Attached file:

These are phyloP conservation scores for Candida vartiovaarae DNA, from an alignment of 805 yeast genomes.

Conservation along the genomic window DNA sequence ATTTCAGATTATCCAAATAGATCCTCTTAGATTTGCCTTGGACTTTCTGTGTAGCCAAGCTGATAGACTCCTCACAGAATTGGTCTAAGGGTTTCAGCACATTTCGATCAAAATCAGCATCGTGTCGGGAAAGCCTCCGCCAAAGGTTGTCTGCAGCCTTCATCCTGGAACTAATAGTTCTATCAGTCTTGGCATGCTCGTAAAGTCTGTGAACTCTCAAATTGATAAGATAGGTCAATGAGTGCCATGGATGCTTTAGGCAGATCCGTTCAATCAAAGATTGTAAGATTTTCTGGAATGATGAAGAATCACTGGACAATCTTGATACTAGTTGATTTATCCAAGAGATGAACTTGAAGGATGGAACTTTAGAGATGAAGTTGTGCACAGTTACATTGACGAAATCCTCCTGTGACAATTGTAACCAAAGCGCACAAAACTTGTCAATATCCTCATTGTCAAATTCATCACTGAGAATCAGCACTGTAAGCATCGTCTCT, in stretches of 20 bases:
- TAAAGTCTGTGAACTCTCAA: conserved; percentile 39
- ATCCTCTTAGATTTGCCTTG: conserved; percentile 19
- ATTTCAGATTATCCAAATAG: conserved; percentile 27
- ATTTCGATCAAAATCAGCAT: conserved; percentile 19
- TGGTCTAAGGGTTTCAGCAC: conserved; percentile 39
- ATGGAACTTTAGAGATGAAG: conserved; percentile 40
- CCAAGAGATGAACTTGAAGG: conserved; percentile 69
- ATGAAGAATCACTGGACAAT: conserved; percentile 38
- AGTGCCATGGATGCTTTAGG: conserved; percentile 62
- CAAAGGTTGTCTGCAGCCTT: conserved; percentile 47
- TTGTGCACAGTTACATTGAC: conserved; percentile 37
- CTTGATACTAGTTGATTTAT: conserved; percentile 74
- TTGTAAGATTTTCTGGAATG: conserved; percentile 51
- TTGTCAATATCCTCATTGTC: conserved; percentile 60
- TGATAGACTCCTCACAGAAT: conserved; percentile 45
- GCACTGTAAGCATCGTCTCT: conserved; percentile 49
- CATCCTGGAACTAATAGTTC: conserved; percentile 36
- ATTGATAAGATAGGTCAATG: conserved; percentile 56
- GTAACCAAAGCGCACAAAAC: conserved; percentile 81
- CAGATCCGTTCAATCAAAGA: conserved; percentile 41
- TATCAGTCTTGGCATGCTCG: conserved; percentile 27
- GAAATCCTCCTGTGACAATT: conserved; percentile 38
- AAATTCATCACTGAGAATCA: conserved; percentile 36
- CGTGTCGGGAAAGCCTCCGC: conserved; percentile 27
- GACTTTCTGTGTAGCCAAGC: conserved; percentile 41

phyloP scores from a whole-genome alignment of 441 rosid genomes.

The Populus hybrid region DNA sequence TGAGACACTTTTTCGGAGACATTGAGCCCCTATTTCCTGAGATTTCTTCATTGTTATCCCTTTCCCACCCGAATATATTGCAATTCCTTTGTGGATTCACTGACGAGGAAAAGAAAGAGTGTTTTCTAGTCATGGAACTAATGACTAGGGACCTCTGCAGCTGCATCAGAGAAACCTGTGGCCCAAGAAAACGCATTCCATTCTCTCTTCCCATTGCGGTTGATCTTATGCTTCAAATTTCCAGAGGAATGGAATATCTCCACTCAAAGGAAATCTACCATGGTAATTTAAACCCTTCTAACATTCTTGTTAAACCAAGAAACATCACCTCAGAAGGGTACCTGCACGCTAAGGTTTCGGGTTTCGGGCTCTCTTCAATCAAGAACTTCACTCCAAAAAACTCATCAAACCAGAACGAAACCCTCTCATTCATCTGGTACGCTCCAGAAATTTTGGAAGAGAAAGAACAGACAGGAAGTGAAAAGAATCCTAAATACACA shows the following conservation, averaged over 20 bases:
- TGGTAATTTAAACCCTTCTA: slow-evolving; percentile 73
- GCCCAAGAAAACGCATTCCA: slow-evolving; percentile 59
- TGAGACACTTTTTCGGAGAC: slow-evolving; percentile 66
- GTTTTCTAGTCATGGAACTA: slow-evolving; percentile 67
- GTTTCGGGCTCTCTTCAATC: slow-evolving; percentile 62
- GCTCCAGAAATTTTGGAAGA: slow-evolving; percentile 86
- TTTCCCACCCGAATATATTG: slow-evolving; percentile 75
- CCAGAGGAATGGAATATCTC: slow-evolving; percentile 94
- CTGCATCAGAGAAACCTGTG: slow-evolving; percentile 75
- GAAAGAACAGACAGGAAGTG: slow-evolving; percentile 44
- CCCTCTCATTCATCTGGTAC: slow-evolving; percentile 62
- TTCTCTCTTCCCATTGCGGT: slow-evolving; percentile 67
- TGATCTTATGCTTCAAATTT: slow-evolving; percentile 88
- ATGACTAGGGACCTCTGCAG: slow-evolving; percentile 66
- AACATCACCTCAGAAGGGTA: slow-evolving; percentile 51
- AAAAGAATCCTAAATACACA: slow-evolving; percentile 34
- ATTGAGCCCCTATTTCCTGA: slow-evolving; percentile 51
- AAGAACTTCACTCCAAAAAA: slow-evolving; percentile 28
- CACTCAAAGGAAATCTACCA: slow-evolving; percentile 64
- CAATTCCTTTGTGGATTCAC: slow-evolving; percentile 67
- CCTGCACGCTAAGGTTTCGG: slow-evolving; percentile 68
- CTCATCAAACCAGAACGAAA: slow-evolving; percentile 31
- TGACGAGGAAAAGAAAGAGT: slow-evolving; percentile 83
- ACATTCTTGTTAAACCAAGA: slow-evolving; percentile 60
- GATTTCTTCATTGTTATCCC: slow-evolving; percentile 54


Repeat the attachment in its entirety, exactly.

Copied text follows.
These are phyloP conservation scores for Candida vartiovaarae DNA, from an alignment of 805 yeast genomes.

Conservation along the genomic window DNA sequence ATTTCAGATTATCCAAATAGATCCTCTTAGATTTGCCTTGGACTTTCTGTGTAGCCAAGCTGATAGACTCCTCACAGAATTGGTCTAAGGGTTTCAGCACATTTCGATCAAAATCAGCATCGTGTCGGGAAAGCCTCCGCCAAAGGTTGTCTGCAGCCTTCATCCTGGAACTAATAGTTCTATCAGTCTTGGCATGCTCGTAAAGTCTGTGAACTCTCAAATTGATAAGATAGGTCAATGAGTGCCATGGATGCTTTAGGCAGATCCGTTCAATCAAAGATTGTAAGATTTTCTGGAATGATGAAGAATCACTGGACAATCTTGATACTAGTTGATTTATCCAAGAGATGAACTTGAAGGATGGAACTTTAGAGATGAAGTTGTGCACAGTTACATTGACGAAATCCTCCTGTGACAATTGTAACCAAAGCGCACAAAACTTGTCAATATCCTCATTGTCAAATTCATCACTGAGAATCAGCACTGTAAGCATCGTCTCT, in stretches of 20 bases:
- TAAAGTCTGTGAACTCTCAA: conserved; percentile 39
- ATCCTCTTAGATTTGCCTTG: conserved; percentile 19
- ATTTCAGATTATCCAAATAG: conserved; percentile 27
- ATTTCGATCAAAATCAGCAT: conserved; percentile 19
- TGGTCTAAGGGTTTCAGCAC: conserved; percentile 39
- ATGGAACTTTAGAGATGAAG: conserved; percentile 40
- CCAAGAGATGAACTTGAAGG: conserved; percentile 69
- ATGAAGAATCACTGGACAAT: conserved; percentile 38
- AGTGCCATGGATGCTTTAGG: conserved; percentile 62
- CAAAGGTTGTCTGCAGCCTT: conserved; percentile 47
- TTGTGCACAGTTACATTGAC: conserved; percentile 37
- CTTGATACTAGTTGATTTAT: conserved; percentile 74
- TTGTAAGATTTTCTGGAATG: conserved; percentile 51
- TTGTCAATATCCTCATTGTC: conserved; percentile 60
- TGATAGACTCCTCACAGAAT: conserved; percentile 45
- GCACTGTAAGCATCGTCTCT: conserved; percentile 49
- CATCCTGGAACTAATAGTTC: conserved; percentile 36
- ATTGATAAGATAGGTCAATG: conserved; percentile 56
- GTAACCAAAGCGCACAAAAC: conserved; percentile 81
- CAGATCCGTTCAATCAAAGA: conserved; percentile 41
- TATCAGTCTTGGCATGCTCG: conserved; percentile 27
- GAAATCCTCCTGTGACAATT: conserved; percentile 38
- AAATTCATCACTGAGAATCA: conserved; percentile 36
- CGTGTCGGGAAAGCCTCCGC: conserved; percentile 27
- GACTTTCTGTGTAGCCAAGC: conserved; percentile 41

phyloP scores from a whole-genome alignment of 441 rosid genomes.

The Populus hybrid region DNA sequence TGAGACACTTTTTCGGAGACATTGAGCCCCTATTTCCTGAGATTTCTTCATTGTTATCCCTTTCCCACCCGAATATATTGCAATTCCTTTGTGGATTCACTGACGAGGAAAAGAAAGAGTGTTTTCTAGTCATGGAACTAATGACTAGGGACCTCTGCAGCTGCATCAGAGAAACCTGTGGCCCAAGAAAACGCATTCCATTCTCTCTTCCCATTGCGGTTGATCTTATGCTTCAAATTTCCAGAGGAATGGAATATCTCCACTCAAAGGAAATCTACCATGGTAATTTAAACCCTTCTAACATTCTTGTTAAACCAAGAAACATCACCTCAGAAGGGTACCTGCACGCTAAGGTTTCGGGTTTCGGGCTCTCTTCAATCAAGAACTTCACTCCAAAAAACTCATCAAACCAGAACGAAACCCTCTCATTCATCTGGTACGCTCCAGAAATTTTGGAAGAGAAAGAACAGACAGGAAGTGAAAAGAATCCTAAATACACA shows the following conservation, averaged over 20 bases:
- TGGTAATTTAAACCCTTCTA: slow-evolving; percentile 73
- GCCCAAGAAAACGCATTCCA: slow-evolving; percentile 59
- TGAGACACTTTTTCGGAGAC: slow-evolving; percentile 66
- GTTTTCTAGTCATGGAACTA: slow-evolving; percentile 67
- GTTTCGGGCTCTCTTCAATC: slow-evolving; percentile 62
- GCTCCAGAAATTTTGGAAGA: slow-evolving; percentile 86
- TTTCCCACCCGAATATATTG: slow-evolving; percentile 75
- CCAGAGGAATGGAATATCTC: slow-evolving; percentile 94
- CTGCATCAGAGAAACCTGTG: slow-evolving; percentile 75
- GAAAGAACAGACAGGAAGTG: slow-evolving; percentile 44
- CCCTCTCATTCATCTGGTAC: slow-evolving; percentile 62
- TTCTCTCTTCCCATTGCGGT: slow-evolving; percentile 67
- TGATCTTATGCTTCAAATTT: slow-evolving; percentile 88
- ATGACTAGGGACCTCTGCAG: slow-evolving; percentile 66
- AACATCACCTCAGAAGGGTA: slow-evolving; percentile 51
- AAAAGAATCCTAAATACACA: slow-evolving; percentile 34
- ATTGAGCCCCTATTTCCTGA: slow-evolving; percentile 51
- AAGAACTTCACTCCAAAAAA: slow-evolving; percentile 28
- CACTCAAAGGAAATCTACCA: slow-evolving; percentile 64
- CAATTCCTTTGTGGATTCAC: slow-evolving; percentile 67
- CCTGCACGCTAAGGTTTCGG: slow-evolving; percentile 68
- CTCATCAAACCAGAACGAAA: slow-evolving; percentile 31
- TGACGAGGAAAAGAAAGAGT: slow-evolving; percentile 83
- ACATTCTTGTTAAACCAAGA: slow-evolving; percentile 60
- GATTTCTTCATTGTTATCCC: slow-evolving; percentile 54